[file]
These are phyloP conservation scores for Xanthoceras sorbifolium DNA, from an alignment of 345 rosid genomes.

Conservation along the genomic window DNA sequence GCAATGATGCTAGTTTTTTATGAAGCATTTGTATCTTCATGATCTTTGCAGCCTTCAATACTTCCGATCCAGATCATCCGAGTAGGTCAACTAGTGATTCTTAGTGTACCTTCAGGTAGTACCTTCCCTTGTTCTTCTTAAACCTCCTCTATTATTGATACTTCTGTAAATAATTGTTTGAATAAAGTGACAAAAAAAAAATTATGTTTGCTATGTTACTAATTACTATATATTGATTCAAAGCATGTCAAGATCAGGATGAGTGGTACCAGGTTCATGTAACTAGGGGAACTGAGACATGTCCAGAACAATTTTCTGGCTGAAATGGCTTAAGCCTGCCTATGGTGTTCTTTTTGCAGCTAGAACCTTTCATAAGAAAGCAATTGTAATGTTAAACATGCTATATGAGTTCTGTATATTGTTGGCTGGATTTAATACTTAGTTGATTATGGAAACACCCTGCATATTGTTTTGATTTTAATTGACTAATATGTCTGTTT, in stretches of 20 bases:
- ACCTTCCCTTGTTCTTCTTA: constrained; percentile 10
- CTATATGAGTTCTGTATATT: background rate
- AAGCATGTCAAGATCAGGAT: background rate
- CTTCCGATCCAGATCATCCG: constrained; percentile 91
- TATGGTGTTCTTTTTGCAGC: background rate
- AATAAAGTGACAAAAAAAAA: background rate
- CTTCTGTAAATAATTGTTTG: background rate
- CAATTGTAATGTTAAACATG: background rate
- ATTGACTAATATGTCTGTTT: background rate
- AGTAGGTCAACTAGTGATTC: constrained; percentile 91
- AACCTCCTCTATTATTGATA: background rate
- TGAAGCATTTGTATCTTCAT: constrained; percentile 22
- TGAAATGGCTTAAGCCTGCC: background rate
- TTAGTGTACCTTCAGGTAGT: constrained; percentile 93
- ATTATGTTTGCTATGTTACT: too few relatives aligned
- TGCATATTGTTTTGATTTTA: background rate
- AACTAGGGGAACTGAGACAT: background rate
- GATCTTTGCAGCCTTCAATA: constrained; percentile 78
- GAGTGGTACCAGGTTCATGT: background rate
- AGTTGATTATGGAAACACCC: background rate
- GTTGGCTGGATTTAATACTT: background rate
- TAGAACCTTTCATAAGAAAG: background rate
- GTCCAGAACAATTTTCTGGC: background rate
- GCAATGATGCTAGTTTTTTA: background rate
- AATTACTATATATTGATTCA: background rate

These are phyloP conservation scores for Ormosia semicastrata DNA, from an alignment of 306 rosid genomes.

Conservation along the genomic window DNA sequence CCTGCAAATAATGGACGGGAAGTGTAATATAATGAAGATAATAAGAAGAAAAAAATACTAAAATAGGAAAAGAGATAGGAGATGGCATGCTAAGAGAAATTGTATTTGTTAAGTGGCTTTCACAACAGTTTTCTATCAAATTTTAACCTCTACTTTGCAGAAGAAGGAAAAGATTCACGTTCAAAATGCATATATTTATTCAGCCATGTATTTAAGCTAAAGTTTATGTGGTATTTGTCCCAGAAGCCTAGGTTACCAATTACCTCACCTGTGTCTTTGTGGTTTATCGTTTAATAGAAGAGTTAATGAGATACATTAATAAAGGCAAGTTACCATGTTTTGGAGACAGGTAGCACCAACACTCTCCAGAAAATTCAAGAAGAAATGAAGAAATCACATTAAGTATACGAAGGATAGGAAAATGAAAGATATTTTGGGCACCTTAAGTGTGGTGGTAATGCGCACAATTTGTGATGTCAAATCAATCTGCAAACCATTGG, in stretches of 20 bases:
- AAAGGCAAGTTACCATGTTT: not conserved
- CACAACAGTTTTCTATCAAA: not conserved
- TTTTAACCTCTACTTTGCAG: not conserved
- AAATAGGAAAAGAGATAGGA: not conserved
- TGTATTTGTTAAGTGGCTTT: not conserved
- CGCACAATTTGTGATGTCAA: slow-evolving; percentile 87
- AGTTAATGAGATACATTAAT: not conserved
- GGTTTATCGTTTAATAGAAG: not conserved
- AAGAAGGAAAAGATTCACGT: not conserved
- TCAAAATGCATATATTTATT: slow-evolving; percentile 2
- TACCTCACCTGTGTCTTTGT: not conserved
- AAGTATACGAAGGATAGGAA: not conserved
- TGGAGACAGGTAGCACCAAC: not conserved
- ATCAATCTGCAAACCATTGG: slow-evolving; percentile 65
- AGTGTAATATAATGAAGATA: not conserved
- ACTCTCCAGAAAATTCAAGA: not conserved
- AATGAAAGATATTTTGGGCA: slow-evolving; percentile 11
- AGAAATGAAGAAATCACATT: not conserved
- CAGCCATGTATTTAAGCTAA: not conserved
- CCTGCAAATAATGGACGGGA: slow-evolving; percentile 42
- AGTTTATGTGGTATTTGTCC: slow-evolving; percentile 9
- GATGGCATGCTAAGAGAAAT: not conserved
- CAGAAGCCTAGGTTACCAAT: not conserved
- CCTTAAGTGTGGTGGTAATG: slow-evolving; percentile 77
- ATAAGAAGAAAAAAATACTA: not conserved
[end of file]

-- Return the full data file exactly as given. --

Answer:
These are phyloP conservation scores for Xanthoceras sorbifolium DNA, from an alignment of 345 rosid genomes.

Conservation along the genomic window DNA sequence GCAATGATGCTAGTTTTTTATGAAGCATTTGTATCTTCATGATCTTTGCAGCCTTCAATACTTCCGATCCAGATCATCCGAGTAGGTCAACTAGTGATTCTTAGTGTACCTTCAGGTAGTACCTTCCCTTGTTCTTCTTAAACCTCCTCTATTATTGATACTTCTGTAAATAATTGTTTGAATAAAGTGACAAAAAAAAAATTATGTTTGCTATGTTACTAATTACTATATATTGATTCAAAGCATGTCAAGATCAGGATGAGTGGTACCAGGTTCATGTAACTAGGGGAACTGAGACATGTCCAGAACAATTTTCTGGCTGAAATGGCTTAAGCCTGCCTATGGTGTTCTTTTTGCAGCTAGAACCTTTCATAAGAAAGCAATTGTAATGTTAAACATGCTATATGAGTTCTGTATATTGTTGGCTGGATTTAATACTTAGTTGATTATGGAAACACCCTGCATATTGTTTTGATTTTAATTGACTAATATGTCTGTTT, in stretches of 20 bases:
- ACCTTCCCTTGTTCTTCTTA: constrained; percentile 10
- CTATATGAGTTCTGTATATT: background rate
- AAGCATGTCAAGATCAGGAT: background rate
- CTTCCGATCCAGATCATCCG: constrained; percentile 91
- TATGGTGTTCTTTTTGCAGC: background rate
- AATAAAGTGACAAAAAAAAA: background rate
- CTTCTGTAAATAATTGTTTG: background rate
- CAATTGTAATGTTAAACATG: background rate
- ATTGACTAATATGTCTGTTT: background rate
- AGTAGGTCAACTAGTGATTC: constrained; percentile 91
- AACCTCCTCTATTATTGATA: background rate
- TGAAGCATTTGTATCTTCAT: constrained; percentile 22
- TGAAATGGCTTAAGCCTGCC: background rate
- TTAGTGTACCTTCAGGTAGT: constrained; percentile 93
- ATTATGTTTGCTATGTTACT: too few relatives aligned
- TGCATATTGTTTTGATTTTA: background rate
- AACTAGGGGAACTGAGACAT: background rate
- GATCTTTGCAGCCTTCAATA: constrained; percentile 78
- GAGTGGTACCAGGTTCATGT: background rate
- AGTTGATTATGGAAACACCC: background rate
- GTTGGCTGGATTTAATACTT: background rate
- TAGAACCTTTCATAAGAAAG: background rate
- GTCCAGAACAATTTTCTGGC: background rate
- GCAATGATGCTAGTTTTTTA: background rate
- AATTACTATATATTGATTCA: background rate

These are phyloP conservation scores for Ormosia semicastrata DNA, from an alignment of 306 rosid genomes.

Conservation along the genomic window DNA sequence CCTGCAAATAATGGACGGGAAGTGTAATATAATGAAGATAATAAGAAGAAAAAAATACTAAAATAGGAAAAGAGATAGGAGATGGCATGCTAAGAGAAATTGTATTTGTTAAGTGGCTTTCACAACAGTTTTCTATCAAATTTTAACCTCTACTTTGCAGAAGAAGGAAAAGATTCACGTTCAAAATGCATATATTTATTCAGCCATGTATTTAAGCTAAAGTTTATGTGGTATTTGTCCCAGAAGCCTAGGTTACCAATTACCTCACCTGTGTCTTTGTGGTTTATCGTTTAATAGAAGAGTTAATGAGATACATTAATAAAGGCAAGTTACCATGTTTTGGAGACAGGTAGCACCAACACTCTCCAGAAAATTCAAGAAGAAATGAAGAAATCACATTAAGTATACGAAGGATAGGAAAATGAAAGATATTTTGGGCACCTTAAGTGTGGTGGTAATGCGCACAATTTGTGATGTCAAATCAATCTGCAAACCATTGG, in stretches of 20 bases:
- AAAGGCAAGTTACCATGTTT: not conserved
- CACAACAGTTTTCTATCAAA: not conserved
- TTTTAACCTCTACTTTGCAG: not conserved
- AAATAGGAAAAGAGATAGGA: not conserved
- TGTATTTGTTAAGTGGCTTT: not conserved
- CGCACAATTTGTGATGTCAA: slow-evolving; percentile 87
- AGTTAATGAGATACATTAAT: not conserved
- GGTTTATCGTTTAATAGAAG: not conserved
- AAGAAGGAAAAGATTCACGT: not conserved
- TCAAAATGCATATATTTATT: slow-evolving; percentile 2
- TACCTCACCTGTGTCTTTGT: not conserved
- AAGTATACGAAGGATAGGAA: not conserved
- TGGAGACAGGTAGCACCAAC: not conserved
- ATCAATCTGCAAACCATTGG: slow-evolving; percentile 65
- AGTGTAATATAATGAAGATA: not conserved
- ACTCTCCAGAAAATTCAAGA: not conserved
- AATGAAAGATATTTTGGGCA: slow-evolving; percentile 11
- AGAAATGAAGAAATCACATT: not conserved
- CAGCCATGTATTTAAGCTAA: not conserved
- CCTGCAAATAATGGACGGGA: slow-evolving; percentile 42
- AGTTTATGTGGTATTTGTCC: slow-evolving; percentile 9
- GATGGCATGCTAAGAGAAAT: not conserved
- CAGAAGCCTAGGTTACCAAT: not conserved
- CCTTAAGTGTGGTGGTAATG: slow-evolving; percentile 77
- ATAAGAAGAAAAAAATACTA: not conserved